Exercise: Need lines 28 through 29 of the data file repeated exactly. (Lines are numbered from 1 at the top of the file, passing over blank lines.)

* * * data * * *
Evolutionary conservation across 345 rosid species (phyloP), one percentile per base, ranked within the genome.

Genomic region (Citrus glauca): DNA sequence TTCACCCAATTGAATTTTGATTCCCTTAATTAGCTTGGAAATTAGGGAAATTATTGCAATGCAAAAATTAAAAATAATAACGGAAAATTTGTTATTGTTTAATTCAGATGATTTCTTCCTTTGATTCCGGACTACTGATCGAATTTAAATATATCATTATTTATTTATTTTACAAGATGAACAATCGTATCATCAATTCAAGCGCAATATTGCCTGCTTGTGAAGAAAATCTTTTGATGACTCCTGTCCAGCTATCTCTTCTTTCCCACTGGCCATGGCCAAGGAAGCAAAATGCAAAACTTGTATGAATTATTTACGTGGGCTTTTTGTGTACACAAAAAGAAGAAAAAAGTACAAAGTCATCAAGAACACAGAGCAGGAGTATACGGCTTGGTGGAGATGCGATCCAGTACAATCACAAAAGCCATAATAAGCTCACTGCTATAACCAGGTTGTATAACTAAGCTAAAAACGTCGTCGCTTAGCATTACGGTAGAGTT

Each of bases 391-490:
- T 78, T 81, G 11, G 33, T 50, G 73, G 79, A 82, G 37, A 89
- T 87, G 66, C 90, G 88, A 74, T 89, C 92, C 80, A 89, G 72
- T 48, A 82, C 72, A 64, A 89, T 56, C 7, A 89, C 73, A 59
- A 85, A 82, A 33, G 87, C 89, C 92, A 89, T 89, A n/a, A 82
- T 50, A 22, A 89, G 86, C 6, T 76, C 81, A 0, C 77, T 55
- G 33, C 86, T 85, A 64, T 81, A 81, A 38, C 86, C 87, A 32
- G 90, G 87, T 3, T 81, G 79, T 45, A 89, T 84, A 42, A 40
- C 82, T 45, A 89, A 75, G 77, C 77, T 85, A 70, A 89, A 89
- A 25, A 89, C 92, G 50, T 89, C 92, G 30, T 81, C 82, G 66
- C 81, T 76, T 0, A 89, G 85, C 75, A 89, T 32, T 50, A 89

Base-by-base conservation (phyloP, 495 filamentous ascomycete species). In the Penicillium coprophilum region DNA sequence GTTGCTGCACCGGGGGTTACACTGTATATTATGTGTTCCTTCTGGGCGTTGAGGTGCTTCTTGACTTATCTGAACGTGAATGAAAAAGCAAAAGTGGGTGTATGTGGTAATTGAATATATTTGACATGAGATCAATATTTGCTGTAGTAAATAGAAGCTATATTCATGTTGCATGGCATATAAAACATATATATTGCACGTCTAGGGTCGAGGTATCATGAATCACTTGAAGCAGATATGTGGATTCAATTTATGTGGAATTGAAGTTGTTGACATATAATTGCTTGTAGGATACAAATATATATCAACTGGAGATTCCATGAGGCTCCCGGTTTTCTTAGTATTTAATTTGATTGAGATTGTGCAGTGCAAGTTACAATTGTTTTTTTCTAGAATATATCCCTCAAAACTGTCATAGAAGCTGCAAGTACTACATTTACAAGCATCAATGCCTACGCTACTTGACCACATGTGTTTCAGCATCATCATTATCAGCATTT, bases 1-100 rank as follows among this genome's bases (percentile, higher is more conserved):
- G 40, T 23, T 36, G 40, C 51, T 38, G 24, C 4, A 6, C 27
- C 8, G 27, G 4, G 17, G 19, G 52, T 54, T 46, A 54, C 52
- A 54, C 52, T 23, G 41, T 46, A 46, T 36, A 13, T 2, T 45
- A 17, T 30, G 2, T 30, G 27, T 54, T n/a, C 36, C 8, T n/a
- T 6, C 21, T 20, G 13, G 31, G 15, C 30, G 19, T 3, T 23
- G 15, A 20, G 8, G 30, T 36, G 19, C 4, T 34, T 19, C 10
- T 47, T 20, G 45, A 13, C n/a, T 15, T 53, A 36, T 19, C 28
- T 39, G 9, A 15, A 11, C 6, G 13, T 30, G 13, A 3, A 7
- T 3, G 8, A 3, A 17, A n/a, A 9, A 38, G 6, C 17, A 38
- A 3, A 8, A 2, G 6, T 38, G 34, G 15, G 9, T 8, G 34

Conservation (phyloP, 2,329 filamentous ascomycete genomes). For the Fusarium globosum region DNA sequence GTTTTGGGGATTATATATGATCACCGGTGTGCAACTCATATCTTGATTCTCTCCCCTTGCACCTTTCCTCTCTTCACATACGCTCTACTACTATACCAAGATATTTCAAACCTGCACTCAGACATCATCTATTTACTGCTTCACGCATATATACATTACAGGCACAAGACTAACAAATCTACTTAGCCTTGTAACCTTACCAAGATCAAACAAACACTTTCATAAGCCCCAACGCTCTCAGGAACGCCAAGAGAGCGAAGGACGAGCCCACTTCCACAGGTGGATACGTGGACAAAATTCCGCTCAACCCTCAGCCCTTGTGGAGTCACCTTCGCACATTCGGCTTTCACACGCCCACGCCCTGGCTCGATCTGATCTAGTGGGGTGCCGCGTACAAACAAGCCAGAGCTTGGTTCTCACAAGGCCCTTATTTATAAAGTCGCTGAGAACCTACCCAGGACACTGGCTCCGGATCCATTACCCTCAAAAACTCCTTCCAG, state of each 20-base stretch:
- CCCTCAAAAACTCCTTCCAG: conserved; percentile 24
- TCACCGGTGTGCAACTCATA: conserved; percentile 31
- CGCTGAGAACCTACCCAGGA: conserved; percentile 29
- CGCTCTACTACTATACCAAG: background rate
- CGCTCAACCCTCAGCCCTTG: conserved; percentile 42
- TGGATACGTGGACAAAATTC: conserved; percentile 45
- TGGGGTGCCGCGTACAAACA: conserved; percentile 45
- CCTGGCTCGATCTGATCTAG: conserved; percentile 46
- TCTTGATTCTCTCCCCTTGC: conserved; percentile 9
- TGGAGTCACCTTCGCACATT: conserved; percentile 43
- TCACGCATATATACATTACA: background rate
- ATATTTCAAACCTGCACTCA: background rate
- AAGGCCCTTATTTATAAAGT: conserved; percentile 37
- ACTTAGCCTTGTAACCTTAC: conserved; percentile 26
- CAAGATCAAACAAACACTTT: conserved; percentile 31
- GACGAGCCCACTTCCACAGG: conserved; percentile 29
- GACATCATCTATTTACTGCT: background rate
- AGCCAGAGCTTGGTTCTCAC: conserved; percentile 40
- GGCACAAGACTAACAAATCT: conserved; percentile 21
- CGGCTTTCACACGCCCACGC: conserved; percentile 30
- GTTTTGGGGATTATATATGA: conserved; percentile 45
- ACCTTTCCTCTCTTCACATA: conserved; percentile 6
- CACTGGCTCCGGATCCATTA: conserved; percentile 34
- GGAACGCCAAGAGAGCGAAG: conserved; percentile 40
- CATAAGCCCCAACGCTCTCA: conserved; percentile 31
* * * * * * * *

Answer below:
- CGCTGAGAACCTACCCAGGA: conserved; percentile 29
- CGCTCTACTACTATACCAAG: background rate